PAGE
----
“You are as exposed to attack if you go to a hospital as anywhere else, some would say more so,” Mr. Egeland said.
Both the Syrian and Russian governments have said their forces are attacking only militants.
But at least two medical facilities serving thousands of patients in Idlib were struck in nine attacks on medical centers or medical workers in Idlib and Eastern Ghouta in the last eight days, Mr. Egeland said. These attacks followed more than 100 attacks on medical facilities recorded by international agencies in 2017, he added.
Mr. Egeland said the proposed humanitarian pause in intense fighting around Eastern Ghouta would allow delivery of food for a population that has been cut off from relief for years and is suffering acute malnutrition.
Bombing and shelling of Eastern Ghouta have killed at least 85 civilians and wounded 183 since the start of the year, the top United Nations human rights official, Zeid Ra’ad al-Hussein, said on Wednesday. Aircraft bombed two medical facilities, killing a medical worker in that period, he said.
Opposition forces in Eastern Ghouta have fired on residential areas of Damascus since Jan. 1, inflicting civilian casualties, Mr. al-Hussein added, citing a rocket attack last week.
“The situation is screaming for a humanitarian pause in the extremely intense fighting so that humanitarian agencies can do their work and civilians can get relief,” Mr. Egeland said.
The appeal came as Mark Lowcock, the United Nations emergency relief coordinator, visited Damascus to press the case for unfettered access by relief agencies to millions of civilians in need of aid and for the evacuation of civilians who require urgent medical treatment.
A temporary deal struck between the government and rebels in Eastern Ghouta led to the evacuation of 30 critically ill patients between Christmas and New Year’s Day, and international agencies have confirmed that they are receiving medical care in Damascus hospitals, Mr. Egeland said.
But the Syrian government has not responded to repeated appeals by the United Nations since September for evacuation of other Eastern Ghouta civilians in need of medical attention. Mr. Egeland said more than 500 people required urgent evacuation.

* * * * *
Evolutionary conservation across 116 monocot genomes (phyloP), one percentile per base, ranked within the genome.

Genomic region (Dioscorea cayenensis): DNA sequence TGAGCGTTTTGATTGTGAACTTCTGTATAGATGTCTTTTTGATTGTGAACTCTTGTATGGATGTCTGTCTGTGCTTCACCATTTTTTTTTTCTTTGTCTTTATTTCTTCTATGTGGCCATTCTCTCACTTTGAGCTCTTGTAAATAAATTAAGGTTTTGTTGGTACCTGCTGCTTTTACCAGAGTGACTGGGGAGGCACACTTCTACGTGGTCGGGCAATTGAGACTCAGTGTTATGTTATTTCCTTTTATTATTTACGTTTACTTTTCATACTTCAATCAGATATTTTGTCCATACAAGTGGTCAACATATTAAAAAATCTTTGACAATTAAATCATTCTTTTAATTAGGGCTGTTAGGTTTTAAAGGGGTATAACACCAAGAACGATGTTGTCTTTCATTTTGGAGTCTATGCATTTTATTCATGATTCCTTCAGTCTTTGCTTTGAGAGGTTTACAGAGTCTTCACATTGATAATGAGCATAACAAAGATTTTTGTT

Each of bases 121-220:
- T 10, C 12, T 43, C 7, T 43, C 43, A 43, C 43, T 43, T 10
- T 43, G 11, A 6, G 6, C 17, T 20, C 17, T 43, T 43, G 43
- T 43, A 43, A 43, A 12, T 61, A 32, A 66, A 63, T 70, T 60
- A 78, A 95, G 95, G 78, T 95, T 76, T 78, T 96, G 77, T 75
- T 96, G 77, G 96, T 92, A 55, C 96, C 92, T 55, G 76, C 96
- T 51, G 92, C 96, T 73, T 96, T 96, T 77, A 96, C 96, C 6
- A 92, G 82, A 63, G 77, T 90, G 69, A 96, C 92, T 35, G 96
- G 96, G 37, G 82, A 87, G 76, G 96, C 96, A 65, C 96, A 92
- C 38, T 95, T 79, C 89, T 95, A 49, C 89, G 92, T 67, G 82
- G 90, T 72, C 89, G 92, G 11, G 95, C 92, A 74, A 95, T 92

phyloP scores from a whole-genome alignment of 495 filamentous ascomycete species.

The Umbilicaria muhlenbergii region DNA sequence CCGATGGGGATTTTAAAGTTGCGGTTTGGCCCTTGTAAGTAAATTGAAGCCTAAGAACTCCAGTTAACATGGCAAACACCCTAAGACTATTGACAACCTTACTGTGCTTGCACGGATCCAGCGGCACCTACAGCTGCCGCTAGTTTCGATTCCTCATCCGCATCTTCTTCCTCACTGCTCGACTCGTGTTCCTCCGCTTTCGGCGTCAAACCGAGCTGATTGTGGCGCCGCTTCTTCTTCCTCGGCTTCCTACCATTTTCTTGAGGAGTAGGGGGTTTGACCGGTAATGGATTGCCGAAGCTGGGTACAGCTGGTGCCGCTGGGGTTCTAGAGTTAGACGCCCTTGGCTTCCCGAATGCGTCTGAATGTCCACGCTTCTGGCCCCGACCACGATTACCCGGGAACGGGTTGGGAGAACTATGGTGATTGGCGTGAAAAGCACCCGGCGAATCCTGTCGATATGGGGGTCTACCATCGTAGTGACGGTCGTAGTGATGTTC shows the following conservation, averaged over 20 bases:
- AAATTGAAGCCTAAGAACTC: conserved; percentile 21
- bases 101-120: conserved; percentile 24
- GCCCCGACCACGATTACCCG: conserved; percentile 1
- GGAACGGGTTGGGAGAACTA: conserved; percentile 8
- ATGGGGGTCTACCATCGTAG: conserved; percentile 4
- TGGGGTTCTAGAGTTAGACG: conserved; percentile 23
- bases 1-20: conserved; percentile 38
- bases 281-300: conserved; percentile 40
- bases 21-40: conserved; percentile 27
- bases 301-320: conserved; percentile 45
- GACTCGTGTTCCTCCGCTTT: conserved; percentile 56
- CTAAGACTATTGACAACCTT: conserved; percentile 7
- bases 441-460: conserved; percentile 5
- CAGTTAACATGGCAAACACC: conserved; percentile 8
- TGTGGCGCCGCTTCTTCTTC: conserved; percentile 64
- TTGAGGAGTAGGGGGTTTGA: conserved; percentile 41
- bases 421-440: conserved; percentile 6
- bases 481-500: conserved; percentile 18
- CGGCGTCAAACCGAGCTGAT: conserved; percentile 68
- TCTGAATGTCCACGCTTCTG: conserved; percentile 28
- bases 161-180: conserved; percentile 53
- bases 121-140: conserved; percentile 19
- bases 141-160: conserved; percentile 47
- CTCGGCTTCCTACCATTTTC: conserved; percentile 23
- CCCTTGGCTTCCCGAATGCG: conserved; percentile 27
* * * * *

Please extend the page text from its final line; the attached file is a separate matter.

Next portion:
After two days of talks in Damascus, Mr. Lowcock said on Thursday that he hoped for a number of positive developments “soon” on measures to relieve humanitarian suffering, but that more discussions would be needed.
Russia, the main ally of President Bashar al-Assad of Syria, has repeatedly said in recent months that it is winding down military activities in the country’s nearly seven-year-old war. But the offensive aimed at insurgents in Idlib appeared to suggest otherwise.
Part of Russia’s aggressive response in Idlib may reflect anger over an attempted armed drone assault on Russian bases in Syria last weekend. The Russian Defense Ministry said the 13 drones, which were either shot down or crashed before reaching their targets, had been launched by insurgents in Idlib.
At a Defense Ministry briefing in Moscow on Thursday, officials suggested that the explosives carried by the drones may have been manufactured in Ukraine. There was no immediate comment from Ukrainian officials about that assertion.
The increased fighting in Idlib has put at risk an effort by Russia to convene a meeting of Syrian adversaries in the Russian city of Sochi at the end of this month.
Turkey, which backs some insurgent groups fighting Mr. Assad but has been collaborating with his allies, Russia and Iran, on efforts to stop the fighting, insisted this week that the bombing attacks in Idlib must stop, the Turkish news media reported.
Mevlut Cavusoglu, the Turkish foreign minister, said Mr. Assad’s forces were responsible for most of the fighting in Idlib, and could “negatively affect efforts to launch a process for a political settlement.”